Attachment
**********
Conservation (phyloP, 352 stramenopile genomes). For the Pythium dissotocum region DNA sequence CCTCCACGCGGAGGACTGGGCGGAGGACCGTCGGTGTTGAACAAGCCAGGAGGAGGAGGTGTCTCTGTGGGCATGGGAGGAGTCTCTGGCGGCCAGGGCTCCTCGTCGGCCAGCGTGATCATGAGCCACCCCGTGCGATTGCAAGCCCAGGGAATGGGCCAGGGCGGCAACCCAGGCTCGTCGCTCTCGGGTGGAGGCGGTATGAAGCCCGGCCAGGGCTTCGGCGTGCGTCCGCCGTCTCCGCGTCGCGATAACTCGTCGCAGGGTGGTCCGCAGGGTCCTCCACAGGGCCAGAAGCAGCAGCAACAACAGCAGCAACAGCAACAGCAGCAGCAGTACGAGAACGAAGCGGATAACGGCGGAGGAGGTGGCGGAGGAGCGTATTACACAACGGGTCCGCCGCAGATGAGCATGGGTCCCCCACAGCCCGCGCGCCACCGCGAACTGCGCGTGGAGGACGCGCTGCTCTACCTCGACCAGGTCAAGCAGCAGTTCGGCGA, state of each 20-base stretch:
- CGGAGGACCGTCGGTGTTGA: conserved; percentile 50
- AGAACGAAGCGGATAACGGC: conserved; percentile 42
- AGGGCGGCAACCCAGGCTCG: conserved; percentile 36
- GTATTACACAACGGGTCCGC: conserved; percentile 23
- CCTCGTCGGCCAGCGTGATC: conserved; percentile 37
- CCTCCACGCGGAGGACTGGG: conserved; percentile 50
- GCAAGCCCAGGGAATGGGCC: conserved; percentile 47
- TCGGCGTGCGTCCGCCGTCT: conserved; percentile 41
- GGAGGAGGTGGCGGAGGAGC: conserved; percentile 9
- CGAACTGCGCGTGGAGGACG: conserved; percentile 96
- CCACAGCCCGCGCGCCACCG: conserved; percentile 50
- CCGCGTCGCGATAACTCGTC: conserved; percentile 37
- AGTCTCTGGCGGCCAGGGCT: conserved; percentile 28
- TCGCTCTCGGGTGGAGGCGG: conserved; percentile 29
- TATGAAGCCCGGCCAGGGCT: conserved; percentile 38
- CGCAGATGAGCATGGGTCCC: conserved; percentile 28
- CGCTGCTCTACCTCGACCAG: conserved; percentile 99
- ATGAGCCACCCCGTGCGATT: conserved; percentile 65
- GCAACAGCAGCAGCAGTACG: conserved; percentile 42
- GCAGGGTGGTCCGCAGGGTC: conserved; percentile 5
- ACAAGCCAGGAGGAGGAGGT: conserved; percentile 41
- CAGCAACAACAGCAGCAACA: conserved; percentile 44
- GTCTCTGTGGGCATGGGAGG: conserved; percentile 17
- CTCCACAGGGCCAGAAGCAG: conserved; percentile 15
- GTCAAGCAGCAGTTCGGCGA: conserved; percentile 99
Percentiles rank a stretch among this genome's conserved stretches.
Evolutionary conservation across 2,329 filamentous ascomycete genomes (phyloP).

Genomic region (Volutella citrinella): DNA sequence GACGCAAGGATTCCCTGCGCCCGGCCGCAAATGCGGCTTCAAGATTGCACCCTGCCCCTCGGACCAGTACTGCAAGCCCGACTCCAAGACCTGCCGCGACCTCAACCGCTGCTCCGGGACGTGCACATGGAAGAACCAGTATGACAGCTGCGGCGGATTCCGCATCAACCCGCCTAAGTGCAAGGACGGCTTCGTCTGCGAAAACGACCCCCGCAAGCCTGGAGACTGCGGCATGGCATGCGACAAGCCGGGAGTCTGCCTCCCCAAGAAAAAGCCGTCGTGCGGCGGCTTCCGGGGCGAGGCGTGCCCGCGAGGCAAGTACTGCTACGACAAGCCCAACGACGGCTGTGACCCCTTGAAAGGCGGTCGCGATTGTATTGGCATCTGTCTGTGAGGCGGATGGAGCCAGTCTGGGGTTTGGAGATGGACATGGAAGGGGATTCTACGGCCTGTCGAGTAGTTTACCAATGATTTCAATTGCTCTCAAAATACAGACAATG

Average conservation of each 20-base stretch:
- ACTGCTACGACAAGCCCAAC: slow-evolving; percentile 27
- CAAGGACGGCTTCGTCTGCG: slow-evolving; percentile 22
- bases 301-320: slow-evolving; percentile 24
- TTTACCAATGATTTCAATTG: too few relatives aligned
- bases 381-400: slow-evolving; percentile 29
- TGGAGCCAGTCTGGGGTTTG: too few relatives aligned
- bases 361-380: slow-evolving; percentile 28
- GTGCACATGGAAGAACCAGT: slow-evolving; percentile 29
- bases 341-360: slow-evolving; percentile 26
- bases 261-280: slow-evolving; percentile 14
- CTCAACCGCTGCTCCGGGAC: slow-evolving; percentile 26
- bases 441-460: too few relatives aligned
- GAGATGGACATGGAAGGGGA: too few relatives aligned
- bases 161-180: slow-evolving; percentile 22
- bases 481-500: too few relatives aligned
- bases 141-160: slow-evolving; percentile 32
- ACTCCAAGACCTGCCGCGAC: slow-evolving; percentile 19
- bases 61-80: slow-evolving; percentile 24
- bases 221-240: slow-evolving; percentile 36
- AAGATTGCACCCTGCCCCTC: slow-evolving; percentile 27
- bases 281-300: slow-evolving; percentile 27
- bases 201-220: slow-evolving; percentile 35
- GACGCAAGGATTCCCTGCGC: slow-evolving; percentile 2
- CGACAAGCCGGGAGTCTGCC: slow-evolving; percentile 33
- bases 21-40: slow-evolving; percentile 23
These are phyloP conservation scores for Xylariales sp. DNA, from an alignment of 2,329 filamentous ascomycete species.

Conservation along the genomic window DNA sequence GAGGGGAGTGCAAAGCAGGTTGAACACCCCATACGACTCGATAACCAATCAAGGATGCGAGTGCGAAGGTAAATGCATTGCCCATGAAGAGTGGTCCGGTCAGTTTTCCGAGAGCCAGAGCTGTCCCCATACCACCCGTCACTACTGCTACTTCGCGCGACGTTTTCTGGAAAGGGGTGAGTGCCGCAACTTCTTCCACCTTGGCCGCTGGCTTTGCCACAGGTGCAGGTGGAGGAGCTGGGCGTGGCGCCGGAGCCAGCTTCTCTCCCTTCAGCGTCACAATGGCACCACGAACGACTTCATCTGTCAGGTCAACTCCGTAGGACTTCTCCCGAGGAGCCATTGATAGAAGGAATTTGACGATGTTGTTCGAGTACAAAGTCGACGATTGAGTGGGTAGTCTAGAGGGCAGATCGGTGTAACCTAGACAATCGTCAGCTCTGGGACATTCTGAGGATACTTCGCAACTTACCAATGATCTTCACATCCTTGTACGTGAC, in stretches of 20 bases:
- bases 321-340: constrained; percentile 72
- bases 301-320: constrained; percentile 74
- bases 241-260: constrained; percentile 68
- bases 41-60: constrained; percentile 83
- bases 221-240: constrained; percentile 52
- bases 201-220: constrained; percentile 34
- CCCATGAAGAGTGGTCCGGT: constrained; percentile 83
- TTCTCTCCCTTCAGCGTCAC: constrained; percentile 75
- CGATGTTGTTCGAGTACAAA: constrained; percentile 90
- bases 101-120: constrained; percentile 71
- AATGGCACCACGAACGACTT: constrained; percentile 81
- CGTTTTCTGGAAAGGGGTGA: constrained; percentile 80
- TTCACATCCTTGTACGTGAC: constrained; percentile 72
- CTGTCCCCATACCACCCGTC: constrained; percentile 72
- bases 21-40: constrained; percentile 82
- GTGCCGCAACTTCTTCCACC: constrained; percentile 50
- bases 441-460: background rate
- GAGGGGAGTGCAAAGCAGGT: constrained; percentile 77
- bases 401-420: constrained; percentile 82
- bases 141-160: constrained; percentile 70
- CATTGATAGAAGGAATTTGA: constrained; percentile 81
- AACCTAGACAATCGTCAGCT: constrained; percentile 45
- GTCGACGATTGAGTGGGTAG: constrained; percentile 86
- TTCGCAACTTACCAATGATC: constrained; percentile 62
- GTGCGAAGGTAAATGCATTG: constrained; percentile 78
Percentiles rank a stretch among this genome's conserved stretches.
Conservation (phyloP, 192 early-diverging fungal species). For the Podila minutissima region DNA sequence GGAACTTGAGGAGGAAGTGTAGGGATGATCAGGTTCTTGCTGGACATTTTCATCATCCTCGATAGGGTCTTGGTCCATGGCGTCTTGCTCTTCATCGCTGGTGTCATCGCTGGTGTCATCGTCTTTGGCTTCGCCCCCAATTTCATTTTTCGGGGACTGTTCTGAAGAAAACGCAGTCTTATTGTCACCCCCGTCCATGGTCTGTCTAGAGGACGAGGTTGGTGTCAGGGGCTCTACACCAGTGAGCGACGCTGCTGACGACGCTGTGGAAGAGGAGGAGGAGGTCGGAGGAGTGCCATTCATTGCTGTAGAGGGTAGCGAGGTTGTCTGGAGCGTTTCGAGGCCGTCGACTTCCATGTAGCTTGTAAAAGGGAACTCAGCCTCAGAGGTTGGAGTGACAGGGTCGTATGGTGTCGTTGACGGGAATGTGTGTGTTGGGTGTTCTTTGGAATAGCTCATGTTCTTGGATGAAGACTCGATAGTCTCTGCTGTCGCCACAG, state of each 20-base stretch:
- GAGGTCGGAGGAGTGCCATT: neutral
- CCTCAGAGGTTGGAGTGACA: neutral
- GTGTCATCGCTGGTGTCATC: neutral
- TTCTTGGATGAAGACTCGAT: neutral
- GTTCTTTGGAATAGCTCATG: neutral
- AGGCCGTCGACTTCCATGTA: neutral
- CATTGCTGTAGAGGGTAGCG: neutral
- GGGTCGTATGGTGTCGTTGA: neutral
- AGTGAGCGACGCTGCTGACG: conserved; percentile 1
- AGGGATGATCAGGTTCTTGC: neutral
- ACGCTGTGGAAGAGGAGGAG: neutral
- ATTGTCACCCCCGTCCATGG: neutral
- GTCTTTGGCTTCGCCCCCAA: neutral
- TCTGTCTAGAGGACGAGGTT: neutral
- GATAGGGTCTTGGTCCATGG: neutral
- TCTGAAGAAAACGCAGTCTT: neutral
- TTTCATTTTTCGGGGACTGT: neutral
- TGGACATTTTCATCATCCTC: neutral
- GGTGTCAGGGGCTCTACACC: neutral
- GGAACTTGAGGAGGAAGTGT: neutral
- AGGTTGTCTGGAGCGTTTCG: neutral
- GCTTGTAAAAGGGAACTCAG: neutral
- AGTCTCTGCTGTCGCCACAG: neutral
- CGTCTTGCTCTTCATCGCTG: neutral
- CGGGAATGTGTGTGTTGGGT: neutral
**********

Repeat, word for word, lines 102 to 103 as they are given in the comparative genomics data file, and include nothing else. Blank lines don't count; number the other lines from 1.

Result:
- TGGACATTTTCATCATCCTC: neutral
- GGTGTCAGGGGCTCTACACC: neutral